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Looking back, Kazmir-Zambrano trade wasn't as awful as it seemed

Called Jim Duquette yesterday. Left a message for him at the Sirius XM office, where he hosts a show with Kevin Kennedy. Mentioned that I'm working on a column about Scott Kazmir.

Never heard back.

I'm not upset. Duquette is someone I know a little bit, someone I like and respect as both a former baseball executive and, now, as a fellow member of the media. Maybe he was busy. Maybe he had to cook dinner, fly to Guam, buy a sofa, meet my Uncle Marty for sushi. My guess, however, is that Duquette simply doesn't want to answer the 432,532,211th question of his life about Kazmir, Victor Zambrano and the ill-conceived trade that overshadowed his brief career as general manager of the New York Mets.

I completely understand.

It has been nearly six years to the day since Duquette, in his only season as New York's GM, famously dealt his team's top prospect, the 20-year-old Kazmir, to Tampa Bay for a pitcher who, in 2003, led the American League in walks, wild pitches and hit batsmen. Not that Zambrano didn't have an upside. He threw hard, his fastball had some wicked movement and, at age 28, he was still in the prime of his career.

"The feeling is that we still have a chance (this year)," Duquette said at the time. "We're still in the mix. Let's go for it. With these guys added to the rotation [the Mets also acquired Kris Benson from Pittsburgh] we have a chance to win every night."

The trade was a disaster.

At the time, New York was seven games behind Atlanta in the NL East standings and 7 1/2 back of San Diego for the wild card. It was a listless, heartless, ill-fitted collection of players. Mike Piazza missed 94 games the year before, 2003, which was an utter disaster (66-95) from the start as opposed to a season that eventually spiraled into hopelessness the way 2004 did. In 2004, Piazza was healthy but woefully miscast at first base. Jason Philips was the great bespectacled hope behind the plate, Kaz Matsui was butchering balls at shortstop, a person named Eric Valent somehow accumulated 270 at-bats and the overmatched Art Howe was managing. With or without two new starting pitchers, the Mets were wretched. They finished the year 71-91, a whopping 25 games behind Atlanta and 21 out of the wild card.

Unbeknownst to the Mets, Zambrano was suffering from a bum right elbow. He would last three seasons in New York, going 10-14 with a 4.42 ERA in 39 appearances. He hasn't played in a major league game since 2007.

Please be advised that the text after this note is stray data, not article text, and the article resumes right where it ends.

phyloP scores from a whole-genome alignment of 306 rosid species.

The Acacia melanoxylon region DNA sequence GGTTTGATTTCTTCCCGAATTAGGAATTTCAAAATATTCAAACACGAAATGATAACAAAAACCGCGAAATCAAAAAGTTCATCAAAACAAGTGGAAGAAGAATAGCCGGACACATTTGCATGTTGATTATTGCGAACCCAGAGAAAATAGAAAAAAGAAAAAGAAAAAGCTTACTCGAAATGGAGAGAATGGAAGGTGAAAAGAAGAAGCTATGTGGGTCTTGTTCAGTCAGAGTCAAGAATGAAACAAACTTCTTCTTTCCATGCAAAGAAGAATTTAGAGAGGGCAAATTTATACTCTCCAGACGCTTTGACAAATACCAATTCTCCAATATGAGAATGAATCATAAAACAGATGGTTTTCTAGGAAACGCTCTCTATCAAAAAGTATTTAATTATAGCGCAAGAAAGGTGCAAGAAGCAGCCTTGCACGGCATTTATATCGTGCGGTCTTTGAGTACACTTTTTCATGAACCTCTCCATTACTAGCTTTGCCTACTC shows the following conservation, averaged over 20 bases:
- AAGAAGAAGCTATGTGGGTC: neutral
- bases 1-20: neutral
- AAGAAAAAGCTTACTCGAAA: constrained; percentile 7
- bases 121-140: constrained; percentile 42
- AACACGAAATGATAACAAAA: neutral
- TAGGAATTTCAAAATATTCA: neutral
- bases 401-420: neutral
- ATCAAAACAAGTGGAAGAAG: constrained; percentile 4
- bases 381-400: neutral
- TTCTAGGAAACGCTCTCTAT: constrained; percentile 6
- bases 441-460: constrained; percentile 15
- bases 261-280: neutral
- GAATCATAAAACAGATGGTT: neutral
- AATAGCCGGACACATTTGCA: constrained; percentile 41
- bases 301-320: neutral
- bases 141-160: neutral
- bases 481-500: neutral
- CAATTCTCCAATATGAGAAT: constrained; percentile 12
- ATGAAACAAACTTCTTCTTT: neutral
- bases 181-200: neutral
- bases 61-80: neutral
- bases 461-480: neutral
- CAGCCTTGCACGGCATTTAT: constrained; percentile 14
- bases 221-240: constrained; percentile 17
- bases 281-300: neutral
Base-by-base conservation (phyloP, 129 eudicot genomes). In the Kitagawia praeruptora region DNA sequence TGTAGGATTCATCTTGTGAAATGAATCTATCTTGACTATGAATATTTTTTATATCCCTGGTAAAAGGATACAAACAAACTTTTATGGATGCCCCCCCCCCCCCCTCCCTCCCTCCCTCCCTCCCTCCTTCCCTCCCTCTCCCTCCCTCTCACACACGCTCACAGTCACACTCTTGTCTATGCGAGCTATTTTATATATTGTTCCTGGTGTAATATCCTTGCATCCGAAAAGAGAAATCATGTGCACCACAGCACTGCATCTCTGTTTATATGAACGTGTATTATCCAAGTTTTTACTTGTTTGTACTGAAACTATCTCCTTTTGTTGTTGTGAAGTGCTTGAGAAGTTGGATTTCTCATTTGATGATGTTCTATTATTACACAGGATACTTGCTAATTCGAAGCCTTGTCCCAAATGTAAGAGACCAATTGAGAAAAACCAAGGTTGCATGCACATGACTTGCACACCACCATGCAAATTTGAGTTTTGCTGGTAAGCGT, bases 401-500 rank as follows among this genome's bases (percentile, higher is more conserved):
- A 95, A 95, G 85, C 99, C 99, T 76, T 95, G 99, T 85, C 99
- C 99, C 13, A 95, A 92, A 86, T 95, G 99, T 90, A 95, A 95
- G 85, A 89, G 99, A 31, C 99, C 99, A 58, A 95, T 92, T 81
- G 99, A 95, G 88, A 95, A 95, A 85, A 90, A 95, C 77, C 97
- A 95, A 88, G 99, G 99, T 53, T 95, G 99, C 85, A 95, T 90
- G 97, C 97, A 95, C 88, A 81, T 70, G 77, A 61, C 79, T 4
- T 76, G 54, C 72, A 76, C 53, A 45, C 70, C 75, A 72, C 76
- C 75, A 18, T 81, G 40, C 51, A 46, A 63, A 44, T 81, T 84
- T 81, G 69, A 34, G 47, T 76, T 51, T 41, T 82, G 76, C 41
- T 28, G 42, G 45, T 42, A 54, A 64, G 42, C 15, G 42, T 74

In the ensuing years, as Kazmir emerged as Tampa Bay's ace and a two-time All-Star, Mets fans grew to place the deal among the worst in franchise history. There was Nolan Ryan (along with Leroy Stanton, Francisco Estrada and Don Rose) to the Angels for Jim Fregosi in 1971. There was Tom Seaver to the Reds for Doug Flynn, Pat Zachry, Steve Henderson and Dan Norman in 1977. There was Mike Scott to the Astros for Danny Heep in 1982. There was Lenny Dykstra, Roger McDowell and Tom Edens to Philadelphia for Juan Samuel in 1989.

And now there was Kazmir for Zambrano -- Duquette's personal Waterloo.

With, ahem, one problem.

While Duquette was certainly foolish to take on Zambrano, his worries about Kazmir have, by and large, proven true. At the time of the deal, Kazmir boosters were comparing the youngster to another Ron Guidry. Both were small (Kazmir is 6-feet, 175 pounds), left-handed, fluid and hard-throwing. Yet how many Ron Guidrys are there? Truth is, when the Mets brass watched Kazmir throw, they often saw another Bud Smith, a slight St. Louis left-hander who, as a rookie phenom in 2001, went 6-3 while tossing a no-hitter. Smith was briefly the talk of baseball, but after pitching terribly early in 2002, he was traded to Philadelphia and never heard from again. He was small, he was left-handed -- and he broke down.

Yes, Scott Kazmir has had a nice career. But nice is often misleading. Now in his seventh full season, Kazmir has never posted an ERA lower than 3.48, has never won more than 13 games and has only thrown one complete game -- in 2006. After beginning last season with an 8-7 record and 5.92 ERA for Tampa Bay, he was unceremoniously shipped to the Angels for Sean Rodriguez and two prospects.

Now, with his velocity down, his once-potent slider nonexistent and his ERA a major league-worst 6.92, Kazmir has been placed on the disabled list by an organization perplexed and befuddled by a should-be ace. He recently made the worst start in the 49-year history of the Angels, permitting 13 earned runs over five innings against Oakland. "Looking at video, I can't even tell if that's me out there," Kazmir recently told ESPN. "It's getting a little out of control."

In other words, the man has broken down. He will likely never be Ron Guidry or, for that matter, the Scott Kazmir of four years ago.

This doesn't mean Jim Duquette was right. The trade was unambiguously dumb and irrational and unsophisticated. But after six years of being reminded of the blunder, it's time to let him move on.

The baseball landscape is one littered with boneheaded swaps -- many worse than Kazmir for Zambrano.

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